5:30am: Your commute begins. You drive to the Frankton train station.
5:46am: You board the train in the nick of time. The carriage is empty. Thanks to a massive taxpayer subsidy, your fare is only $17.
7:25am: You arrive in Papakura, after 98 minutes on the train. That’s more than enough time to watch the 1996 Ewan McGregor classic Trainspotting. But your commute is not over.
7:36am: You transfer onto Auckland Transport’s Southern Line. Hopefully you’ve got a HOP card. Your fare is $6.80.
8:43am: You arrive at Britomart station 67 minutes later. That’s enough time to watch 12 episodes of Thomas the Tank Engine.
9:00am: Three and a half hours after you left home, you arrive at the office. You receive a formal warning for being half an hour late to work.
8:15pm: You finally arrive home in Hamilton. Your total commute was seven hours. You spent $47.60. By the end of the week, that adds up to 35 hours, costing $238 – the same amount you pay in rent. Taking into account the contribution of taxpayers, the real cost for the week is over $1,000.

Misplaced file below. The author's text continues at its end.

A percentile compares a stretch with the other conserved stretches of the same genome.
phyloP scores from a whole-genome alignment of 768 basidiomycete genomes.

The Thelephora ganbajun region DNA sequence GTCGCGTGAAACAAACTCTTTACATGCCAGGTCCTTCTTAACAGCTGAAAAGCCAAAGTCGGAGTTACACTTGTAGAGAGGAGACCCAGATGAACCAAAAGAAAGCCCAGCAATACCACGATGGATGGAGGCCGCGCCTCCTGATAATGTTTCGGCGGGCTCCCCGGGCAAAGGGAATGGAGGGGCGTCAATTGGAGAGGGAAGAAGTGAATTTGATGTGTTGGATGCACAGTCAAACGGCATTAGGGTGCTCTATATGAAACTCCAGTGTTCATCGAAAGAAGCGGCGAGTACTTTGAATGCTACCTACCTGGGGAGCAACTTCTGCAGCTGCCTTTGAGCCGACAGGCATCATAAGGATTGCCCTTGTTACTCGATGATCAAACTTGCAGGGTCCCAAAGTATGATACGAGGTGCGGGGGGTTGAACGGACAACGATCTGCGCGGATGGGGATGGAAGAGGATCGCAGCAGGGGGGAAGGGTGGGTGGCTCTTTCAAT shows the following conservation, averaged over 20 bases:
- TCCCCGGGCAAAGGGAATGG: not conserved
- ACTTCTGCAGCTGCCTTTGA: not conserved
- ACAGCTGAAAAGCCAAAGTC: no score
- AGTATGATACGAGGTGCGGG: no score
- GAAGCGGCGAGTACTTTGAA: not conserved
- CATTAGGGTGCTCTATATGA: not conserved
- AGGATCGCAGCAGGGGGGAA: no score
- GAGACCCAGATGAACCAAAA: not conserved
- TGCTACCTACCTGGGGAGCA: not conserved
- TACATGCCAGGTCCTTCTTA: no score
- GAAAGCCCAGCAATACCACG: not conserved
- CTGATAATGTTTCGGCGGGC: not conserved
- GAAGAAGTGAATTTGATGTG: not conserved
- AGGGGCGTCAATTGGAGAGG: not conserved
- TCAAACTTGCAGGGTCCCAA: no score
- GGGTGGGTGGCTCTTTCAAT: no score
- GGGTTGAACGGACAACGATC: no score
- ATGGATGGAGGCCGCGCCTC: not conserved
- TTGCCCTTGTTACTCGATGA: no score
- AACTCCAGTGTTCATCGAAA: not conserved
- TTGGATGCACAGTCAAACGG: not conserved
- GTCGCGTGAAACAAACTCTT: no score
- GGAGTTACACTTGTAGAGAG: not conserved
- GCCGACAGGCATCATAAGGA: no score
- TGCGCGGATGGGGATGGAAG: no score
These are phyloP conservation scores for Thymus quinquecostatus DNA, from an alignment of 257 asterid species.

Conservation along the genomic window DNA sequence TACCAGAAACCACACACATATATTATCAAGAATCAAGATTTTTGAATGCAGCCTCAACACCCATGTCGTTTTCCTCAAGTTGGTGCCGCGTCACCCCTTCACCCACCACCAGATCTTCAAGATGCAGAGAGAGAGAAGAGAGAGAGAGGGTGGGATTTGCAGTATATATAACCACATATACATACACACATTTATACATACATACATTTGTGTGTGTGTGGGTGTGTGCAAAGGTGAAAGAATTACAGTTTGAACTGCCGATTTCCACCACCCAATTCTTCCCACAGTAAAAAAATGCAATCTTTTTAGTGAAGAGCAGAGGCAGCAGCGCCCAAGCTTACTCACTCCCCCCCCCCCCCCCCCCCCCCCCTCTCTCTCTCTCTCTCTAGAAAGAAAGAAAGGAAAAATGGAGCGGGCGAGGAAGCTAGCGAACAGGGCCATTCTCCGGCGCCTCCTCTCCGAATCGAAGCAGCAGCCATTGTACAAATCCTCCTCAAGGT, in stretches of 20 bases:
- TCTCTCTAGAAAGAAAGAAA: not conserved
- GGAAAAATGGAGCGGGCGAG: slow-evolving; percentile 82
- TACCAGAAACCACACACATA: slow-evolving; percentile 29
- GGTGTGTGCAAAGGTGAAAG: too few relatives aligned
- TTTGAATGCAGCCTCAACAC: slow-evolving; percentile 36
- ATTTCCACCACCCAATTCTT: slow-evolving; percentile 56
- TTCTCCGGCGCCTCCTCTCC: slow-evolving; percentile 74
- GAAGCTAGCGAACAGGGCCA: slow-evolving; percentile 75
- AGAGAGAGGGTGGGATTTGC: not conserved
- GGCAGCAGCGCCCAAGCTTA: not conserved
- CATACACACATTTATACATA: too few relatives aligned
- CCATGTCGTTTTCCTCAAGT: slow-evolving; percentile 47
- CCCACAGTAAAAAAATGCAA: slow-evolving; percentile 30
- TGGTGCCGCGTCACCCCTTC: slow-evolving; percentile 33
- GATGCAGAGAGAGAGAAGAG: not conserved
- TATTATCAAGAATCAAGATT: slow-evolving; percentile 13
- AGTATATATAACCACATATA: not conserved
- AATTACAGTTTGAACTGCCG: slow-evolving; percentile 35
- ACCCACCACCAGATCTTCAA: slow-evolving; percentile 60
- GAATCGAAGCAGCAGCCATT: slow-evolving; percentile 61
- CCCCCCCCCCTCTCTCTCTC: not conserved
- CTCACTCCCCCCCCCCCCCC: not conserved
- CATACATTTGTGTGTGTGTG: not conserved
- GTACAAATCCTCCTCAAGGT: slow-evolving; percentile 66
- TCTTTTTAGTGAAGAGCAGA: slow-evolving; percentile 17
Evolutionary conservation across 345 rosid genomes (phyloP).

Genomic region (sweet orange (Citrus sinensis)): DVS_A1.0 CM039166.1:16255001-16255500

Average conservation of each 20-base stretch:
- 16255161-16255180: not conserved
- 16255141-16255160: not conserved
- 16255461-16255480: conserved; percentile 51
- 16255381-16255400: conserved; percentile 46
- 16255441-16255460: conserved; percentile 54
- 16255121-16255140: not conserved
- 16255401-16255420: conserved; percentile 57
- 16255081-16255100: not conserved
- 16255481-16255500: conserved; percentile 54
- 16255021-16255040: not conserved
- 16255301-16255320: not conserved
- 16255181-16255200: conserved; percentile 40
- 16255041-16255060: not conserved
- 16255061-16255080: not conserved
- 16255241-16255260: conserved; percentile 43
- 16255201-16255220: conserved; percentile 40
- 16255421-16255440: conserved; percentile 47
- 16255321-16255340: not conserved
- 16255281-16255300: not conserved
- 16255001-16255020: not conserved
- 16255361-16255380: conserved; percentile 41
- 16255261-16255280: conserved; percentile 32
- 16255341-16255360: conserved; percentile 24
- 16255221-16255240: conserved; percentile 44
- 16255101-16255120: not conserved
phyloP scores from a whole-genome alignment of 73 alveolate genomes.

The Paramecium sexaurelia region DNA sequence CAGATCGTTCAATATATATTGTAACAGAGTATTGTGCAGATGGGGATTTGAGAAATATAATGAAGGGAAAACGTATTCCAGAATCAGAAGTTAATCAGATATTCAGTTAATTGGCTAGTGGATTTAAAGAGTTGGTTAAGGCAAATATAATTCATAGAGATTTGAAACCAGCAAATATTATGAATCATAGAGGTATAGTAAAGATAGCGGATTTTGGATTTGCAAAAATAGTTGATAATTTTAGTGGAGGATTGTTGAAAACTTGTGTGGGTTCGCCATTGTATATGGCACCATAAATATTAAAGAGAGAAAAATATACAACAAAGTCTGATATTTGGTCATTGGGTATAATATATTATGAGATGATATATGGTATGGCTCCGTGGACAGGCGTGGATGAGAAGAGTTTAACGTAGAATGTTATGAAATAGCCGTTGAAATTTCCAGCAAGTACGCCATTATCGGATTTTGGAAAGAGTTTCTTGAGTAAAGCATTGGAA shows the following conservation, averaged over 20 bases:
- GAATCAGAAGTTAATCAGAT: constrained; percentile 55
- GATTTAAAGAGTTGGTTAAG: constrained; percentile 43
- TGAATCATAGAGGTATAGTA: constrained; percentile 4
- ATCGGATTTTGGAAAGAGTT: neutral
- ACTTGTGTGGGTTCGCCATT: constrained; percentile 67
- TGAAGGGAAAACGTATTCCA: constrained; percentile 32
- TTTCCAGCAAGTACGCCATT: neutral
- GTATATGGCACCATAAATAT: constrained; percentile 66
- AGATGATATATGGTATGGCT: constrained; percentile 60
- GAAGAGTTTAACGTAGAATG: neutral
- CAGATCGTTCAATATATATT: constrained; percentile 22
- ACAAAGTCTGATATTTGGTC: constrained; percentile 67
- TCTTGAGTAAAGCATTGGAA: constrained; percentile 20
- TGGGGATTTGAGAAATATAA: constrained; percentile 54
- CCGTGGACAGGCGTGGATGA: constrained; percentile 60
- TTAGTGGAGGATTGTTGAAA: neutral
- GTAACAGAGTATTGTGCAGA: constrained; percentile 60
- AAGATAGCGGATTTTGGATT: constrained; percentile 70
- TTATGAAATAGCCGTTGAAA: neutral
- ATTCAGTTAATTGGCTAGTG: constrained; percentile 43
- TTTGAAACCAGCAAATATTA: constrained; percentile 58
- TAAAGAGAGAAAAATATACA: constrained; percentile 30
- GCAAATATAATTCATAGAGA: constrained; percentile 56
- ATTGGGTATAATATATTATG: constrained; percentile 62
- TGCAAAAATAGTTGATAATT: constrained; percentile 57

9:00pm: You crawl into bed after a microwave dinner. You are sad, you are poor, and you are so, so tired.
Conclusion: Anything is possible if you hate yourself.
I joined RNZ’s Morning Report to discuss why this project will be an expensive flop, with a massive per-passenger subsidy.
Timaru Mayor should put his shirt back on
Timaru Mayor Nigel Bowen has had a topless photoshoot, splashed in a council-funded full page ad in yesterday’s Timaru Herald:
Perhaps going topless was an attempt to show solidarity with Timaru ratepayers who are being asked to give the shirts off their backs with a ten percent rate hike.
It may be a funny ad with good intentions, but we don’t think Mayors should be using council funds on ads that boost their public profiles and re-election chances. Imagine if the Prime Minister put her face on the official COVID-19 posters. That would be an abuse of her position, and the same principle applies to local government.
The Mayor defended the ad in the Timaru Herald by saying the ad was funded through the Government Waste Levy (i.e. taxpayers), not Timaru ratepayers. Sorry Nigel, but that doesn’t make it any better!
All the best,
New Zealand Taxpayers’ Union